How to Take Pictures and Protect the Reef

STOP! I know that it's so tempting to turn this page with the intention of returning to it at a later date but I ask you to Stop, Read and Absorb. Please.

Whilst you may know what this chapter is all about, many others won't. You will be diving with these 'many others' in the near future. Their diving photo habits may be somewhat lacking and may damage the reef. It may also damage the reputation of other responsible photographers who are diving with them and you may be one of their group. You may feel the need to challenge their dive/photo behaviour or, at least, you may be expected by others in the group to challenge their behaviour. If you have ever been in this situation — or, if not, when you are faced with this situation in the future — the following words of advice might be of help to you in passing on to others some tips about how to photograph the reef in a responsible way.

Many codes of conduct and environmental articles about photo-diving emphasise the need to avoid touching the reef as much as possible, and to take care with 'this and that'. Rarely do they tell you how you should achieve this in practice. Here are some of my own tips for obtaining good shots without risking harm to the reef and its inhabitants — tips that I would like to share with you. Some of the following may be 'old hat', but have protected many an underwater environment and made many friends around the world.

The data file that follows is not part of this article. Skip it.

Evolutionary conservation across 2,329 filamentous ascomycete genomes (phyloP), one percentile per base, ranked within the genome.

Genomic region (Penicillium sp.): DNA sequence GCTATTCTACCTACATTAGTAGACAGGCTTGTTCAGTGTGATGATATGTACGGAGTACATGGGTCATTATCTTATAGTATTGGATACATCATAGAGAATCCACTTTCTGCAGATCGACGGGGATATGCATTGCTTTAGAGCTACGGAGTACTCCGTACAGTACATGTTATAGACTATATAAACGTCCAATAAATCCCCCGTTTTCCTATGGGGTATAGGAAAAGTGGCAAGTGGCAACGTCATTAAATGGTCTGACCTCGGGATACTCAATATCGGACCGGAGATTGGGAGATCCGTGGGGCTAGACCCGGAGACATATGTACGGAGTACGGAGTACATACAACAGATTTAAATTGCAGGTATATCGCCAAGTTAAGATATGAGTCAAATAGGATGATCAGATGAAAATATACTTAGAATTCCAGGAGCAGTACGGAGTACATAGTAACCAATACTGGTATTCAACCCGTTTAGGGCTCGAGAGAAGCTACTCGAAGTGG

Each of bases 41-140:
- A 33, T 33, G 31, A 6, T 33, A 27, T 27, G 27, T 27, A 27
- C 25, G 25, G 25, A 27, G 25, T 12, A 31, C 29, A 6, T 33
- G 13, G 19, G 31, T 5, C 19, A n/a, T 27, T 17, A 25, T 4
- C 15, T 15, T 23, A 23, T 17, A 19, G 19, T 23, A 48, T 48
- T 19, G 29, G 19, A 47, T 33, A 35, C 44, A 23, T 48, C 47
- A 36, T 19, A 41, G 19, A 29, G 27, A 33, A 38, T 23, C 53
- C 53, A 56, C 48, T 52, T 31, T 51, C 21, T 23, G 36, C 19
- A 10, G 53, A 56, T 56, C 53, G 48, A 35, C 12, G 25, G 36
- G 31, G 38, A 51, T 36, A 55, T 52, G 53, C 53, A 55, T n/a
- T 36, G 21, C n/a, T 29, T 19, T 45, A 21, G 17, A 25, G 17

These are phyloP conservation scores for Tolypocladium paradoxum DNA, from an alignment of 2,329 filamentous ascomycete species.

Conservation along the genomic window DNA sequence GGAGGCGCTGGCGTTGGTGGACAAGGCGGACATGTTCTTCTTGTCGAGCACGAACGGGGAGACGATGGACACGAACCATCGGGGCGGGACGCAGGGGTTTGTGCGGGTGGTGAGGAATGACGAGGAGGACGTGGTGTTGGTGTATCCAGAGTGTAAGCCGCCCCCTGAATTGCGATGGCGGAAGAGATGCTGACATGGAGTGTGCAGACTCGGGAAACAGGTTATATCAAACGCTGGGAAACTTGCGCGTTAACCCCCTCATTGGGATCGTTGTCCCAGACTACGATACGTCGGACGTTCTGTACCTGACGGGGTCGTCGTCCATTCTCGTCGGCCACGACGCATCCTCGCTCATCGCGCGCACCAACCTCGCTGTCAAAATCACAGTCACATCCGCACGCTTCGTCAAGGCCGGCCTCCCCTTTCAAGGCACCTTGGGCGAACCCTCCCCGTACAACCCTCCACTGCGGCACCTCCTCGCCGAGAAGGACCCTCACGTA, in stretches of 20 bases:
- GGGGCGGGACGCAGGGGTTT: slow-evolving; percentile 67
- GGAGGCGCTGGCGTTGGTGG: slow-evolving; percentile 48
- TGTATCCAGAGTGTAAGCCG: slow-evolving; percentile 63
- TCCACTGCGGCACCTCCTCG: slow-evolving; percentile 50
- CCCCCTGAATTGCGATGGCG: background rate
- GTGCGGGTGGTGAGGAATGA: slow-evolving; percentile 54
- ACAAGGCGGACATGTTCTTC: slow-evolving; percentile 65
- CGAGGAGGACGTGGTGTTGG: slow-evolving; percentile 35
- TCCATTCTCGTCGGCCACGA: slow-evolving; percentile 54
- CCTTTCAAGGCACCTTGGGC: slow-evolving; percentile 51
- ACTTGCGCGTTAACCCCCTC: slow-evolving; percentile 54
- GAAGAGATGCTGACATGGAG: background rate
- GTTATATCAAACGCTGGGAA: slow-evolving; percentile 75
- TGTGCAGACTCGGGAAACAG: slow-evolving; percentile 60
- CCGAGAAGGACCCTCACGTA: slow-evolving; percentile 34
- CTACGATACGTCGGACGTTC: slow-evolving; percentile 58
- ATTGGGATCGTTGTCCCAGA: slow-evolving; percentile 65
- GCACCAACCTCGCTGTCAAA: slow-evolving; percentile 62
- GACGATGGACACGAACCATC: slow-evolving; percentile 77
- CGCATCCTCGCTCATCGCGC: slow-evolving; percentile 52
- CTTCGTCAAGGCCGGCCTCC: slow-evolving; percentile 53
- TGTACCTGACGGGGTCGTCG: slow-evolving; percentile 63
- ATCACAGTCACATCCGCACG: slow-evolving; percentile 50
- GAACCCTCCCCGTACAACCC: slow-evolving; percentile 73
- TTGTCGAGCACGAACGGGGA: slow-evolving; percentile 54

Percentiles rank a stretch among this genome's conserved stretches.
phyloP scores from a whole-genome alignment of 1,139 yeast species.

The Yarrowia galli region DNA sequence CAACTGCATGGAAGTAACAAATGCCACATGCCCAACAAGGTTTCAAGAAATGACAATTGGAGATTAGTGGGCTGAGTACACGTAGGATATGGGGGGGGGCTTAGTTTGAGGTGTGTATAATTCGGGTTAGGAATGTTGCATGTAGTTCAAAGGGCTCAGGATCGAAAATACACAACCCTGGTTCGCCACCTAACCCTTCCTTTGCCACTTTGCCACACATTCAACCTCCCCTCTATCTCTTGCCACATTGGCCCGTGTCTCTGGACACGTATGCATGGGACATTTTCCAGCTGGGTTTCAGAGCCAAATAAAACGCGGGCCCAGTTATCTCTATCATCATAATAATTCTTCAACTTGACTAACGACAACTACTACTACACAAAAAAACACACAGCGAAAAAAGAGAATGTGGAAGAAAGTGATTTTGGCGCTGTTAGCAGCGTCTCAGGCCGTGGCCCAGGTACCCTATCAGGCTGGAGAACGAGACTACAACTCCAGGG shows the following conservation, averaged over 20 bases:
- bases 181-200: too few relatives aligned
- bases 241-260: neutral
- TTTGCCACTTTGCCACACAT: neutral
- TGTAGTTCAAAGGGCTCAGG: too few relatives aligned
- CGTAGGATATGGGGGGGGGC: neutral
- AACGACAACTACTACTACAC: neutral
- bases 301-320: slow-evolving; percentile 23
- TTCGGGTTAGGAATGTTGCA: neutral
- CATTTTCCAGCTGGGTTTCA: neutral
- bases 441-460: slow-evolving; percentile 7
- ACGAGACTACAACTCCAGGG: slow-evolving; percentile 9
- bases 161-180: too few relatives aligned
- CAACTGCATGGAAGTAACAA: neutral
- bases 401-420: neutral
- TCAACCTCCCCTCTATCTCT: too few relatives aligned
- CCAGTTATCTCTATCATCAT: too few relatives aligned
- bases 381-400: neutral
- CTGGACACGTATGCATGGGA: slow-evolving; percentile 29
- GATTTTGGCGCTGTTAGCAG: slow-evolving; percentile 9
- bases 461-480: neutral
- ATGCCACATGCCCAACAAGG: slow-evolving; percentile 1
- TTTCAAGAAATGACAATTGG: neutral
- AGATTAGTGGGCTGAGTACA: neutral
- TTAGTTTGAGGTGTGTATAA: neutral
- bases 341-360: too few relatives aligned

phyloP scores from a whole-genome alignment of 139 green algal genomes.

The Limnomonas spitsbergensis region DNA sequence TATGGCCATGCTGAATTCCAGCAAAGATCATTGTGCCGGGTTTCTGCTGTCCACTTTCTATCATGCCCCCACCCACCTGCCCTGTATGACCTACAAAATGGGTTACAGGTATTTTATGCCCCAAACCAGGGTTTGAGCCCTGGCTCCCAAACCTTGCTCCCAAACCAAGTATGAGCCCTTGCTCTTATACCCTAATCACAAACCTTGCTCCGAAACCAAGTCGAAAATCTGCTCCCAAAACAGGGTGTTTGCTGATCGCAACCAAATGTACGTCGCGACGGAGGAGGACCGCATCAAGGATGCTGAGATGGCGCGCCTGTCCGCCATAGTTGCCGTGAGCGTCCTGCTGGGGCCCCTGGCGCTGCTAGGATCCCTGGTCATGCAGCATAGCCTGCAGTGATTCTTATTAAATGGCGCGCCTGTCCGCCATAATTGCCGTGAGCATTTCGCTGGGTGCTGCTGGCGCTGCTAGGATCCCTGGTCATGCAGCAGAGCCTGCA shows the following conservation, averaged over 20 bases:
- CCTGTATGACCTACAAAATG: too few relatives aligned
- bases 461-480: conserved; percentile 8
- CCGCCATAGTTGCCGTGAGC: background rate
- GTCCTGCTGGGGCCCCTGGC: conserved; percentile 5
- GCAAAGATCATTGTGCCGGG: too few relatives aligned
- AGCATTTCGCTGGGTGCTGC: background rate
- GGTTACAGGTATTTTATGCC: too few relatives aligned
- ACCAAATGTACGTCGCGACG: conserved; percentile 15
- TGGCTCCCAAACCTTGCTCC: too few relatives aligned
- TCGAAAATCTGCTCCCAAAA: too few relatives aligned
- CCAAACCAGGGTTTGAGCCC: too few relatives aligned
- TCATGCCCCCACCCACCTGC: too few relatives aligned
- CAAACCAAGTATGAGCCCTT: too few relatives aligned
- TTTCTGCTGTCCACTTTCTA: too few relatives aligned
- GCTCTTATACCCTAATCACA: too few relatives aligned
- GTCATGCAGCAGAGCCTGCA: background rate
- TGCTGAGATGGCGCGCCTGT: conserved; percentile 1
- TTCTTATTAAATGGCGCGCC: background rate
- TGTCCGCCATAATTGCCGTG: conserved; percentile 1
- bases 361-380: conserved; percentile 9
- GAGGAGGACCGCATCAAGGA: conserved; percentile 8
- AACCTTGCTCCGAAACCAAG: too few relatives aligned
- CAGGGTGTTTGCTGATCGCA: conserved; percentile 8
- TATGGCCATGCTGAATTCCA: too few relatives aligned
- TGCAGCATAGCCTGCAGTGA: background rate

fig. 4.1 This Pygmy seahorse was in residence on a fan 28 m from the Liberty wreck, Tulamben, Bali. I'd like to say I have a better shot than this but I haven't. When I went in with my 105 mm macro to shoot him, he was having none of it. He was easily accessible but not enough to shoot him front on. I had no intention of poking him to face my way and whilst I was patient, patience is not always rewarded. I just did the best I could in the circumstances.

Nikon D300, one Inon Z220 flash, f32 at 1/180th sec, ISO 200.

fig. 4.1 This Pygmy seahorse was in residence on a fan 28 m from the Liberty wreck, Tulamben, Bali. I'd like to say I have a better shot than this but I haven't. When I went in with my 105 mm macro to shoot him, he was having none of it. He was easily accessible but not enough to shoot him front on. I had no intention of poking him to face my way and whilst I was patient, patience is not always rewarded. I just did the best I could in the circumstances.

Nikon D300, one Inon Z220 flash, f32 at 1/180th sec, ISO 200.

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